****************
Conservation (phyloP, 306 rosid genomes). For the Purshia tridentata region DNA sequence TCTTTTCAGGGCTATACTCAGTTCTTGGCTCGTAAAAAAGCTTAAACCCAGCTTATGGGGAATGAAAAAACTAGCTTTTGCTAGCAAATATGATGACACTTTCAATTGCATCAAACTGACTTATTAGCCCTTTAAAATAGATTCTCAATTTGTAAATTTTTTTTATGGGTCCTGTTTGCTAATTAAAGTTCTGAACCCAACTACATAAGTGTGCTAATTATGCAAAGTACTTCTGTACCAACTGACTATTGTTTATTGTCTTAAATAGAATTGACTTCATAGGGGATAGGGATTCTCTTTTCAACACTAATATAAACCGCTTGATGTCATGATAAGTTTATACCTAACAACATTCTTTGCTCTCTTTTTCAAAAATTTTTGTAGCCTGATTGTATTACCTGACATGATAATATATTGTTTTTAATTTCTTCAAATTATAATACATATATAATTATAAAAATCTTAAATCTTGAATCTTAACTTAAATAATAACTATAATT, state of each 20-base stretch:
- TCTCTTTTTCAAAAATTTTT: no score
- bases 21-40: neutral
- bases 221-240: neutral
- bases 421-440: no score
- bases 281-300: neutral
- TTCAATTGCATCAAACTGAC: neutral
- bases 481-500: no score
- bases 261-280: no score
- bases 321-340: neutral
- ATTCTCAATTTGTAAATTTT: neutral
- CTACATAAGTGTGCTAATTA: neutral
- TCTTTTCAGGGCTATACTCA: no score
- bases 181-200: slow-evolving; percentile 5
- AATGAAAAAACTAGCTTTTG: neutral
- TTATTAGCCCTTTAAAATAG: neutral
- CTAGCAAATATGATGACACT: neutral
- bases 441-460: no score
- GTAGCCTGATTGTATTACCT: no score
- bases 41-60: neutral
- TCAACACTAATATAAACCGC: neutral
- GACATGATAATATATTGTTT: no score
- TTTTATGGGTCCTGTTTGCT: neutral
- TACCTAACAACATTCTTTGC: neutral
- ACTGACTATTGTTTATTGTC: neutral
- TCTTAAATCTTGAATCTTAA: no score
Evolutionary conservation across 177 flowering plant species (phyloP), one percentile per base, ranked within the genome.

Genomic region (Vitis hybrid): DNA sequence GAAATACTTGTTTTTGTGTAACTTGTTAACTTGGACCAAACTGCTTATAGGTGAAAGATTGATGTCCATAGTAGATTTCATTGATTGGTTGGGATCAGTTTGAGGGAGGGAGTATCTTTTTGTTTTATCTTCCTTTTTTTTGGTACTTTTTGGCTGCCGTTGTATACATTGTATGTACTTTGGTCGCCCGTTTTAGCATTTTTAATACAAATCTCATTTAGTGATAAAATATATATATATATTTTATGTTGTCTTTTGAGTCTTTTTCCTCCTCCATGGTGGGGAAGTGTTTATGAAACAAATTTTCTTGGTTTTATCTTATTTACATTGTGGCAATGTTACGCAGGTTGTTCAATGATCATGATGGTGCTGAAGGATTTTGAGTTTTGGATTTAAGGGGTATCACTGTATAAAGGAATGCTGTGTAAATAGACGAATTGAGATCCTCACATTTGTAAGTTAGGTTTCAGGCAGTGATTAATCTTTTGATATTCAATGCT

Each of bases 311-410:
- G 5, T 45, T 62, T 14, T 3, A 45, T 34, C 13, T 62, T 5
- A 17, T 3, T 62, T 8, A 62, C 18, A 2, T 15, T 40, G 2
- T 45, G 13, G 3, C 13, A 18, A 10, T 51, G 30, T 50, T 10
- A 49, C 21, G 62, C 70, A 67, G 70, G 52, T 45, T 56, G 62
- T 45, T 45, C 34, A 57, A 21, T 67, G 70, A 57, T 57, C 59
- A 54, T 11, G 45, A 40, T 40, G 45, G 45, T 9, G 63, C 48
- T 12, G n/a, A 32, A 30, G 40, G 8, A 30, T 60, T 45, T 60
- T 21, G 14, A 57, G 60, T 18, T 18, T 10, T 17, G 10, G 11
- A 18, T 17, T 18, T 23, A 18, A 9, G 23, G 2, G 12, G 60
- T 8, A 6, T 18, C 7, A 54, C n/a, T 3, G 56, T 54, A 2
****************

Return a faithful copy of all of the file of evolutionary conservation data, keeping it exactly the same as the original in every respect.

Conservation (phyloP, 306 rosid genomes). For the Purshia tridentata region DNA sequence TCTTTTCAGGGCTATACTCAGTTCTTGGCTCGTAAAAAAGCTTAAACCCAGCTTATGGGGAATGAAAAAACTAGCTTTTGCTAGCAAATATGATGACACTTTCAATTGCATCAAACTGACTTATTAGCCCTTTAAAATAGATTCTCAATTTGTAAATTTTTTTTATGGGTCCTGTTTGCTAATTAAAGTTCTGAACCCAACTACATAAGTGTGCTAATTATGCAAAGTACTTCTGTACCAACTGACTATTGTTTATTGTCTTAAATAGAATTGACTTCATAGGGGATAGGGATTCTCTTTTCAACACTAATATAAACCGCTTGATGTCATGATAAGTTTATACCTAACAACATTCTTTGCTCTCTTTTTCAAAAATTTTTGTAGCCTGATTGTATTACCTGACATGATAATATATTGTTTTTAATTTCTTCAAATTATAATACATATATAATTATAAAAATCTTAAATCTTGAATCTTAACTTAAATAATAACTATAATT, state of each 20-base stretch:
- TCTCTTTTTCAAAAATTTTT: no score
- bases 21-40: neutral
- bases 221-240: neutral
- bases 421-440: no score
- bases 281-300: neutral
- TTCAATTGCATCAAACTGAC: neutral
- bases 481-500: no score
- bases 261-280: no score
- bases 321-340: neutral
- ATTCTCAATTTGTAAATTTT: neutral
- CTACATAAGTGTGCTAATTA: neutral
- TCTTTTCAGGGCTATACTCA: no score
- bases 181-200: slow-evolving; percentile 5
- AATGAAAAAACTAGCTTTTG: neutral
- TTATTAGCCCTTTAAAATAG: neutral
- CTAGCAAATATGATGACACT: neutral
- bases 441-460: no score
- GTAGCCTGATTGTATTACCT: no score
- bases 41-60: neutral
- TCAACACTAATATAAACCGC: neutral
- GACATGATAATATATTGTTT: no score
- TTTTATGGGTCCTGTTTGCT: neutral
- TACCTAACAACATTCTTTGC: neutral
- ACTGACTATTGTTTATTGTC: neutral
- TCTTAAATCTTGAATCTTAA: no score
Evolutionary conservation across 177 flowering plant species (phyloP), one percentile per base, ranked within the genome.

Genomic region (Vitis hybrid): DNA sequence GAAATACTTGTTTTTGTGTAACTTGTTAACTTGGACCAAACTGCTTATAGGTGAAAGATTGATGTCCATAGTAGATTTCATTGATTGGTTGGGATCAGTTTGAGGGAGGGAGTATCTTTTTGTTTTATCTTCCTTTTTTTTGGTACTTTTTGGCTGCCGTTGTATACATTGTATGTACTTTGGTCGCCCGTTTTAGCATTTTTAATACAAATCTCATTTAGTGATAAAATATATATATATATTTTATGTTGTCTTTTGAGTCTTTTTCCTCCTCCATGGTGGGGAAGTGTTTATGAAACAAATTTTCTTGGTTTTATCTTATTTACATTGTGGCAATGTTACGCAGGTTGTTCAATGATCATGATGGTGCTGAAGGATTTTGAGTTTTGGATTTAAGGGGTATCACTGTATAAAGGAATGCTGTGTAAATAGACGAATTGAGATCCTCACATTTGTAAGTTAGGTTTCAGGCAGTGATTAATCTTTTGATATTCAATGCT

Each of bases 311-410:
- G 5, T 45, T 62, T 14, T 3, A 45, T 34, C 13, T 62, T 5
- A 17, T 3, T 62, T 8, A 62, C 18, A 2, T 15, T 40, G 2
- T 45, G 13, G 3, C 13, A 18, A 10, T 51, G 30, T 50, T 10
- A 49, C 21, G 62, C 70, A 67, G 70, G 52, T 45, T 56, G 62
- T 45, T 45, C 34, A 57, A 21, T 67, G 70, A 57, T 57, C 59
- A 54, T 11, G 45, A 40, T 40, G 45, G 45, T 9, G 63, C 48
- T 12, G n/a, A 32, A 30, G 40, G 8, A 30, T 60, T 45, T 60
- T 21, G 14, A 57, G 60, T 18, T 18, T 10, T 17, G 10, G 11
- A 18, T 17, T 18, T 23, A 18, A 9, G 23, G 2, G 12, G 60
- T 8, A 6, T 18, C 7, A 54, C n/a, T 3, G 56, T 54, A 2